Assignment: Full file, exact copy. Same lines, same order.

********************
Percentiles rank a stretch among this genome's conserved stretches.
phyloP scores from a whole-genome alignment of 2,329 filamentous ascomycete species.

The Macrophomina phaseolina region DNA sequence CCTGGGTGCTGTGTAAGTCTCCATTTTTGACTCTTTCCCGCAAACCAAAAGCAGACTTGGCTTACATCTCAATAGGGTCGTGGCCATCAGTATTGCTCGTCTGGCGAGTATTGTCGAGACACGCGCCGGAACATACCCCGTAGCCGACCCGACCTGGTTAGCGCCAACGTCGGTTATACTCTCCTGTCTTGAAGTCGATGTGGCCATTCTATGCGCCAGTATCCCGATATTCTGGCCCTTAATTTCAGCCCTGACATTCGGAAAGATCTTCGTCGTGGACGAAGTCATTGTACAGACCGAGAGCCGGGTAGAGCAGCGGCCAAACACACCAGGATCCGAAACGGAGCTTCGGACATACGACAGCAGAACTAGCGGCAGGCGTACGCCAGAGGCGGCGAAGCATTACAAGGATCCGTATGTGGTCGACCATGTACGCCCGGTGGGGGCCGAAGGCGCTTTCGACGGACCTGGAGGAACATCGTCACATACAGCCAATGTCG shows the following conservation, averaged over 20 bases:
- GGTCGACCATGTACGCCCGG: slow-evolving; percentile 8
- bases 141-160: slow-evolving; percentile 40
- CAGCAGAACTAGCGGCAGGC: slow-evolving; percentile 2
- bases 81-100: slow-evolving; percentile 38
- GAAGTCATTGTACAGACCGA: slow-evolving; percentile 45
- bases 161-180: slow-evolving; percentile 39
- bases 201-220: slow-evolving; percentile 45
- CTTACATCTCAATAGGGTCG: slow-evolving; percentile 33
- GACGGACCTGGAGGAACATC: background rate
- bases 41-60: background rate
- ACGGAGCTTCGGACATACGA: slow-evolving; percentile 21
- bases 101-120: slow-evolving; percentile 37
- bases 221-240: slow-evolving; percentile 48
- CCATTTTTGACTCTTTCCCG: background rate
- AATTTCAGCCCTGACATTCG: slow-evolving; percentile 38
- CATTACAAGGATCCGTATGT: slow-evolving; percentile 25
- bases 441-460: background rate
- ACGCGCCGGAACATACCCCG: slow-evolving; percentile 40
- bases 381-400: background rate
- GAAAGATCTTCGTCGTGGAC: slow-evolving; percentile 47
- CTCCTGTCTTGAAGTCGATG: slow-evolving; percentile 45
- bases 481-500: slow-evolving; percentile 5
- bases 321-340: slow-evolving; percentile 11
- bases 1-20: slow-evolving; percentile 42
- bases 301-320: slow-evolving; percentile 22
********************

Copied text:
Percentiles rank a stretch among this genome's conserved stretches.
phyloP scores from a whole-genome alignment of 2,329 filamentous ascomycete species.

The Macrophomina phaseolina region DNA sequence CCTGGGTGCTGTGTAAGTCTCCATTTTTGACTCTTTCCCGCAAACCAAAAGCAGACTTGGCTTACATCTCAATAGGGTCGTGGCCATCAGTATTGCTCGTCTGGCGAGTATTGTCGAGACACGCGCCGGAACATACCCCGTAGCCGACCCGACCTGGTTAGCGCCAACGTCGGTTATACTCTCCTGTCTTGAAGTCGATGTGGCCATTCTATGCGCCAGTATCCCGATATTCTGGCCCTTAATTTCAGCCCTGACATTCGGAAAGATCTTCGTCGTGGACGAAGTCATTGTACAGACCGAGAGCCGGGTAGAGCAGCGGCCAAACACACCAGGATCCGAAACGGAGCTTCGGACATACGACAGCAGAACTAGCGGCAGGCGTACGCCAGAGGCGGCGAAGCATTACAAGGATCCGTATGTGGTCGACCATGTACGCCCGGTGGGGGCCGAAGGCGCTTTCGACGGACCTGGAGGAACATCGTCACATACAGCCAATGTCG shows the following conservation, averaged over 20 bases:
- GGTCGACCATGTACGCCCGG: slow-evolving; percentile 8
- bases 141-160: slow-evolving; percentile 40
- CAGCAGAACTAGCGGCAGGC: slow-evolving; percentile 2
- bases 81-100: slow-evolving; percentile 38
- GAAGTCATTGTACAGACCGA: slow-evolving; percentile 45
- bases 161-180: slow-evolving; percentile 39
- bases 201-220: slow-evolving; percentile 45
- CTTACATCTCAATAGGGTCG: slow-evolving; percentile 33
- GACGGACCTGGAGGAACATC: background rate
- bases 41-60: background rate
- ACGGAGCTTCGGACATACGA: slow-evolving; percentile 21
- bases 101-120: slow-evolving; percentile 37
- bases 221-240: slow-evolving; percentile 48
- CCATTTTTGACTCTTTCCCG: background rate
- AATTTCAGCCCTGACATTCG: slow-evolving; percentile 38
- CATTACAAGGATCCGTATGT: slow-evolving; percentile 25
- bases 441-460: background rate
- ACGCGCCGGAACATACCCCG: slow-evolving; percentile 40
- bases 381-400: background rate
- GAAAGATCTTCGTCGTGGAC: slow-evolving; percentile 47
- CTCCTGTCTTGAAGTCGATG: slow-evolving; percentile 45
- bases 481-500: slow-evolving; percentile 5
- bases 321-340: slow-evolving; percentile 11
- bases 1-20: slow-evolving; percentile 42
- bases 301-320: slow-evolving; percentile 22